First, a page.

ONTARIO — A human case of West Nile virus, a flu-like disease, spread by mosquitoes, has been detected in Malheur County, according to a news release from Oregon Public Health Officials.
This is the first person to test positive for the disease in Oregon this year, the release reads.
Malheur County residents are being advised to take precautions against mosquitoes, and to prevent mosquito bites that transmit the disease from infected mosquitoes.
It is not clear where the person may have been infected, since pools of mosquitoes throughout the county have tested positive for West Nile, said Rebecca Stricker, nurse supervisor with the county Health Department, in an email.
“Regardless of where, everyone needs to prevent further bites,” she wrote.
Only about one in five people who are infected will show signs of West Virus, with people 50 years and older being the most vulnerable to the disease, as well as people with immune-compromising conditions, including diabetes and high blood pressure, according to state Health Officials.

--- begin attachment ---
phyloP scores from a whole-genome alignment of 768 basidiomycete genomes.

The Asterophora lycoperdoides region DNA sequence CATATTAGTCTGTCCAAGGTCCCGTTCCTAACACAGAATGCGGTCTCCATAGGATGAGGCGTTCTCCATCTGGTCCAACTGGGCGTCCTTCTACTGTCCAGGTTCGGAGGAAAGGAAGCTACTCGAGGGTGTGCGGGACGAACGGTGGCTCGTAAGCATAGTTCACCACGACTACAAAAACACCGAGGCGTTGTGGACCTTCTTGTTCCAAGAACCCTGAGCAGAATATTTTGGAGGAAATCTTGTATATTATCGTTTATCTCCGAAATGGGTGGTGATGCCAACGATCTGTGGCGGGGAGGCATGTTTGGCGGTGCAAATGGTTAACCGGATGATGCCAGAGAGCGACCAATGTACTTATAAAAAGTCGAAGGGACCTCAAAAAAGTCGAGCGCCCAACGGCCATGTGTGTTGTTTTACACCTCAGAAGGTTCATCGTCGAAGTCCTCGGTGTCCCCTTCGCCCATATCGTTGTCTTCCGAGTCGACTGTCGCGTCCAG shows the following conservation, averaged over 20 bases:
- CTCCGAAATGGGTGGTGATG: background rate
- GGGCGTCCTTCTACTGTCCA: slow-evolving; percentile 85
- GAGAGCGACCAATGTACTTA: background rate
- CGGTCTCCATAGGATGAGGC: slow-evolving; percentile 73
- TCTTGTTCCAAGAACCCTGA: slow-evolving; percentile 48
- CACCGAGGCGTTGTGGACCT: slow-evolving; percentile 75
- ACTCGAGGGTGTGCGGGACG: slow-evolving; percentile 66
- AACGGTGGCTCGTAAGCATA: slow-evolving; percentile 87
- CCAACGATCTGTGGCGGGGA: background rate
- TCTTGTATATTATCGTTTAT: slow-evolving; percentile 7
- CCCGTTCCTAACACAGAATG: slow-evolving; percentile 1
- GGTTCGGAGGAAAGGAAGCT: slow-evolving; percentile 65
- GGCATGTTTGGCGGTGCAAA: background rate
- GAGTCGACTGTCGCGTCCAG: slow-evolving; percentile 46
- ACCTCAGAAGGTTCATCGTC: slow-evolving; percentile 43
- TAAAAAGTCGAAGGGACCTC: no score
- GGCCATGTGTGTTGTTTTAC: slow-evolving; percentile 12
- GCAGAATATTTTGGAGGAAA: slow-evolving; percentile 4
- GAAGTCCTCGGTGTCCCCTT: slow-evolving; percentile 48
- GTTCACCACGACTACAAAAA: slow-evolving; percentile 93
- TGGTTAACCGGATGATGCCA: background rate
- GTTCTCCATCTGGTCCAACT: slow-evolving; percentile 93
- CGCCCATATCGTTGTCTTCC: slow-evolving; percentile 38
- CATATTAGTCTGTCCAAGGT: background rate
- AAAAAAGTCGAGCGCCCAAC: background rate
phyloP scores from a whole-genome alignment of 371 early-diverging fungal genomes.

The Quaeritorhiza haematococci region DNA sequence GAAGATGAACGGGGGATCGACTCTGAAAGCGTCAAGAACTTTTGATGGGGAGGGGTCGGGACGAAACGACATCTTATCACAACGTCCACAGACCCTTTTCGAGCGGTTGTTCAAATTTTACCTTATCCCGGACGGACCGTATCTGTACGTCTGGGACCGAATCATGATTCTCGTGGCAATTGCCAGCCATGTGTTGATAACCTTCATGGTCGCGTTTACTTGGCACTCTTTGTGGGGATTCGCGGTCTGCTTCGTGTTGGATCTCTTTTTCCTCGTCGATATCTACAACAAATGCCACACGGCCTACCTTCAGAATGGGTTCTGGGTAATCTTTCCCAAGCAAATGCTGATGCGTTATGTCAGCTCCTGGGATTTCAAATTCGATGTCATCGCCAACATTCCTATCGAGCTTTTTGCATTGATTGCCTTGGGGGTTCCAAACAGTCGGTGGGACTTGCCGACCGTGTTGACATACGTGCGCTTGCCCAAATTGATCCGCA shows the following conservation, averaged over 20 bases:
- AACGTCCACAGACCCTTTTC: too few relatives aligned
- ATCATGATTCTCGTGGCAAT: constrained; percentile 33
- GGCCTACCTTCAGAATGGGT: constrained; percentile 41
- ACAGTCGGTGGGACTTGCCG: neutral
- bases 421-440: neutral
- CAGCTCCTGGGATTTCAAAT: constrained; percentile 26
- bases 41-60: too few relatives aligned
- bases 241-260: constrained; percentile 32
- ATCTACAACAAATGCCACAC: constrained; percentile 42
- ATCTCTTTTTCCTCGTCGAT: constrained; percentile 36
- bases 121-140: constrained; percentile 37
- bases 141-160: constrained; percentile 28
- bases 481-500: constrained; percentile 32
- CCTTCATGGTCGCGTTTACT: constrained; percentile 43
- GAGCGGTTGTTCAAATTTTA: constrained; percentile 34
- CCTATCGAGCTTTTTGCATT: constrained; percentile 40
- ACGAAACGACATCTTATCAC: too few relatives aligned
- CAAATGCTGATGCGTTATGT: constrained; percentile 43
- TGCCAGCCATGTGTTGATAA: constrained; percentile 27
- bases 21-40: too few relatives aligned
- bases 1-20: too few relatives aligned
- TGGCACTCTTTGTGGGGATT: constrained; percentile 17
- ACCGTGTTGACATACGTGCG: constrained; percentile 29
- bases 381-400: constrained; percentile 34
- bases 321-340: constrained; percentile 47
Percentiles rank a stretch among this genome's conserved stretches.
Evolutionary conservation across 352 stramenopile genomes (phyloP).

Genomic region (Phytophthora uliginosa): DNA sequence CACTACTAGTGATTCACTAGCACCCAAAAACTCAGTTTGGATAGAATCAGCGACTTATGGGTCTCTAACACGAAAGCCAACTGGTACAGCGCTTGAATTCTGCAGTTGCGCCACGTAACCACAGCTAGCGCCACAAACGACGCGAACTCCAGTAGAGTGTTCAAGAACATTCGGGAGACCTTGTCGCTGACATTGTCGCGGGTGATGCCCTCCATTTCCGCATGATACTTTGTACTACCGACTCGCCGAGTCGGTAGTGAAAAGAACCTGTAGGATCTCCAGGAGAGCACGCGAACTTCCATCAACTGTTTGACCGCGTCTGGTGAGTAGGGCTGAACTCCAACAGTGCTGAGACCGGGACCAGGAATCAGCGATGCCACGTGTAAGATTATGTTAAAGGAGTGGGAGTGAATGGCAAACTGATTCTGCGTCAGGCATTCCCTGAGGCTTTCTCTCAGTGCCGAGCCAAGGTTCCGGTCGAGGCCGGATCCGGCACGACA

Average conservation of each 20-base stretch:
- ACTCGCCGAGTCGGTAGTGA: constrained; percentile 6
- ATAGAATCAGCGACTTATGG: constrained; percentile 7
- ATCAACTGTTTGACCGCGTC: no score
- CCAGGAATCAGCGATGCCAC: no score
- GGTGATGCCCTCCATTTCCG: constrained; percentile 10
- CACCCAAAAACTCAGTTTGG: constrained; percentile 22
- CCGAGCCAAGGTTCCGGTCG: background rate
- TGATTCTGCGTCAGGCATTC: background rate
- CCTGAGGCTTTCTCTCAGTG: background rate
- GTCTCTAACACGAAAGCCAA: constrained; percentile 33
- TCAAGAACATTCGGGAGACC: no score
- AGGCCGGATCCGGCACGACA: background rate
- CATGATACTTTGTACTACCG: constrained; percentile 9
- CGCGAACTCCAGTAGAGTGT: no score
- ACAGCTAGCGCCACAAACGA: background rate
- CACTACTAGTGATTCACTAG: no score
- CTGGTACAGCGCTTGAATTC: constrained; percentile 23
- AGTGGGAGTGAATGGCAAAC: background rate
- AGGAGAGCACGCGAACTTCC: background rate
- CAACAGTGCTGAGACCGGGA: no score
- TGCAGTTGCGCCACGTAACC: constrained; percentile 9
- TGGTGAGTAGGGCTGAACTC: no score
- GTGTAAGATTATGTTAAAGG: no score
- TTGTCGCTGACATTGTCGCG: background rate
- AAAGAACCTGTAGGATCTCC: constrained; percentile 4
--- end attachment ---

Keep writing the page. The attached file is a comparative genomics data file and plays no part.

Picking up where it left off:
“West Nile symptoms may include fever above 100 degrees and severe headache, stiff neck, mental confusion, muscle weakness, shaking, paralysis or rash,” the release reads, adding the incubation period is usually two to 14 days.
“It’s very easy for people to prevent bites from mosquitoes that may carry West Nile virus,” said Dr. Emiolio DeBess veterinarian at the Oregon Health Authority’s Public Health Division, said in a statement.
Preventions include eliminating sources of standing water, using mosquito repellents containing Deet, oil of lemon eucalyptus or Picaridin, wearing long-sleeved shirts or long pants in mosquito-infested areas and keeping screen doors and windows in good repair.